Monday, December 20, 2010

Bizarre Post from Krugman

I don't mean to turn EPJ into "All Paul Krugman News, All the Time", but his posts, which reach a huge audience, are getting increasingly bizarre.

In his most recent post, here writes only this:

Base Money and Inflation

For those who think that it matters whether you use core or headline inflation
He then posts the chart of the monetary base, with its huge spike because of a trillion dollars in excess reserves that flowed into the base when Bernanke was conducting QE1.

What's even more bizarre is that Krugman mentions core and headline inflation, but only charts headline. But let's forget this for a moment and consider the chart.

I'm thinking that anyone with a seventh or eighth grade math comprehension level would understand that if you throw on a chart the growth level of something that is growing at an annual rate of over 100%, and also put on the chart two items where one may be growing at 2% and the other at 5%,  the change in growth of the 100% item is going to dwarf the 3% and 5% growth rates. Yet if you chart the 3% and 5% growth rates on a separate chart, the difference between the two growth rates will be readily apparent.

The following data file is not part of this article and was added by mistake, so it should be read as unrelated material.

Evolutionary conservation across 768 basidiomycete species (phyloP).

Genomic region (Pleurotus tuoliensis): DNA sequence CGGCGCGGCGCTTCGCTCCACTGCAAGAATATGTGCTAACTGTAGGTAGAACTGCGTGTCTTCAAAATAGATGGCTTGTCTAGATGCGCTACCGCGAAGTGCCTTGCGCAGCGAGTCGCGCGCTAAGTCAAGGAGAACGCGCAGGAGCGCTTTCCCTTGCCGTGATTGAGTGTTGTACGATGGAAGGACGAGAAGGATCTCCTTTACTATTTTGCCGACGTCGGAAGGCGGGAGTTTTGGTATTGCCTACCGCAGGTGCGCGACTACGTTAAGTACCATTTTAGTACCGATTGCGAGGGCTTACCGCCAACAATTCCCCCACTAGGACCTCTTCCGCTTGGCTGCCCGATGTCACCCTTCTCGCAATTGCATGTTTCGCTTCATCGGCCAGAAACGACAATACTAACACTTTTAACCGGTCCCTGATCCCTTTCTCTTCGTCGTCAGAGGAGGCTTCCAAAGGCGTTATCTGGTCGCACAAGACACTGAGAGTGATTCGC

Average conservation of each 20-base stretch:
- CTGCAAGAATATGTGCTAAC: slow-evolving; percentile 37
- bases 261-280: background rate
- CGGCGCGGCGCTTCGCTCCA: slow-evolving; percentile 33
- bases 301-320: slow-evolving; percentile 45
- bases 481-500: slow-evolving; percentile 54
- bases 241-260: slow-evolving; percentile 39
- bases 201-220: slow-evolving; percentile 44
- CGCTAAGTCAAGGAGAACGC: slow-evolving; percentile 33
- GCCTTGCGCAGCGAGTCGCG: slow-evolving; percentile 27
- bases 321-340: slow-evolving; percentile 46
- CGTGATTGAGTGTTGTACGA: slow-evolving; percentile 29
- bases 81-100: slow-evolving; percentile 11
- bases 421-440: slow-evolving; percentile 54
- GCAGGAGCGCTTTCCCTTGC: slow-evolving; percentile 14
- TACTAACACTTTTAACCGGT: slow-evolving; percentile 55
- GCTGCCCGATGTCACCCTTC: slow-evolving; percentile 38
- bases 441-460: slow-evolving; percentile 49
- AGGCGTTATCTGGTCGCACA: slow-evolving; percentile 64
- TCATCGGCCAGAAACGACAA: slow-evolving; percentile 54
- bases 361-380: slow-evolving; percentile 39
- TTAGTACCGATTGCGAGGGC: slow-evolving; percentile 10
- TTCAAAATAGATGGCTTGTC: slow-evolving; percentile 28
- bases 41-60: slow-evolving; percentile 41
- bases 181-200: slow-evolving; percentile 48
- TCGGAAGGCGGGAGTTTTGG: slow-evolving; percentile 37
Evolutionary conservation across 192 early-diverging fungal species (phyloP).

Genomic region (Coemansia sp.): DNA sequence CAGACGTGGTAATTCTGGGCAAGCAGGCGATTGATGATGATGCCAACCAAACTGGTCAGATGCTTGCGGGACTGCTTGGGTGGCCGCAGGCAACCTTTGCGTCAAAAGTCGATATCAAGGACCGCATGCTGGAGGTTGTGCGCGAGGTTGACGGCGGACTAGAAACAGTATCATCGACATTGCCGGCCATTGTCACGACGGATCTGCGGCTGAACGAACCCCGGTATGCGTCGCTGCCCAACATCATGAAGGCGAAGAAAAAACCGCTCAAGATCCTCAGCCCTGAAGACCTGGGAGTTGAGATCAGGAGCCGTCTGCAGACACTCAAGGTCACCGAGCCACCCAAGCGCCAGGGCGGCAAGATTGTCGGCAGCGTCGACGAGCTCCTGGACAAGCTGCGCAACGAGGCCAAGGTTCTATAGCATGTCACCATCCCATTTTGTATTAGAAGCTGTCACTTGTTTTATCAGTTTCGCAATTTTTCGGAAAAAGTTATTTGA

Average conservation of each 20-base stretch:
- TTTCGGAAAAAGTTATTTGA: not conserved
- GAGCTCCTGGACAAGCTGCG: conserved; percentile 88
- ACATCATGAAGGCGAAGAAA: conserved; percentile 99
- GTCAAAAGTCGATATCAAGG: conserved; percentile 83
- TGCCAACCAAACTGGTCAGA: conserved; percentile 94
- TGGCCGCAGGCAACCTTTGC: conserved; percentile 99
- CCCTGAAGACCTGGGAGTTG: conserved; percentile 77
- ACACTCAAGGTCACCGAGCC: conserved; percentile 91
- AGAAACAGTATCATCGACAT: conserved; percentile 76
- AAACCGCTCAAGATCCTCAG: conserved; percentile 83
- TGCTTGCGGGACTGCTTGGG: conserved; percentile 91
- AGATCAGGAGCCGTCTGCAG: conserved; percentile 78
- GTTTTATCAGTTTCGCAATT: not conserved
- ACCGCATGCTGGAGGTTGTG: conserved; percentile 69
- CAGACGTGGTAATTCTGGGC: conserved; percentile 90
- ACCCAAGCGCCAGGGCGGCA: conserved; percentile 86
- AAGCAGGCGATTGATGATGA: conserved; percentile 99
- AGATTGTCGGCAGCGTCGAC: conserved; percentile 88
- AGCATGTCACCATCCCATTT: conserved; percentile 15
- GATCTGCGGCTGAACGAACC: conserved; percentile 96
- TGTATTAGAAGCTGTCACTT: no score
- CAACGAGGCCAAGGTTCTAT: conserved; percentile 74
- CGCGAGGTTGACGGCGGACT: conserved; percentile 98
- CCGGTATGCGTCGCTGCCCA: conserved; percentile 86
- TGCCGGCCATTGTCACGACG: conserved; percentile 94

Thus, this chart is absurd for the point Krugman is trying to make about the relative growth rates of core and headline inflation.  What's the monetary base doing on a chart for such an analysis? Further, since most of the growth in the monetary base was excess reserves, i.e., money that is not in the economy bidding up goods and services, it has nothing to do with price inflation.

In other words, a conversation between you and Krugman would go something like this:

YOU: Boy, in the grocery store, prices seem to be going up close to 10% a year.

KRUGMAN: That's no big deal, there's something called excess reserves which are not in the economy that are growing by 100%.
Either Krugman is experiencing serious deterioration of the mind, or he is attempting to be deceptive to those with a 4th or 5th grade math comprehension level.

Truly bizarre.

1 comment:

  1. Speaking of excess reserves, did you notice that 92% of the $48.5 billion that was printed during the last reserve window (Dec 2-15) was put back to the Fed in excess reserves? During the same period, the Fed Funds rate dropped to 0.16% (though it subsequently recovered to 0.20%). I would say something big happened that caused banks to adopt a risk averse posture, which may or may not have subsided by now.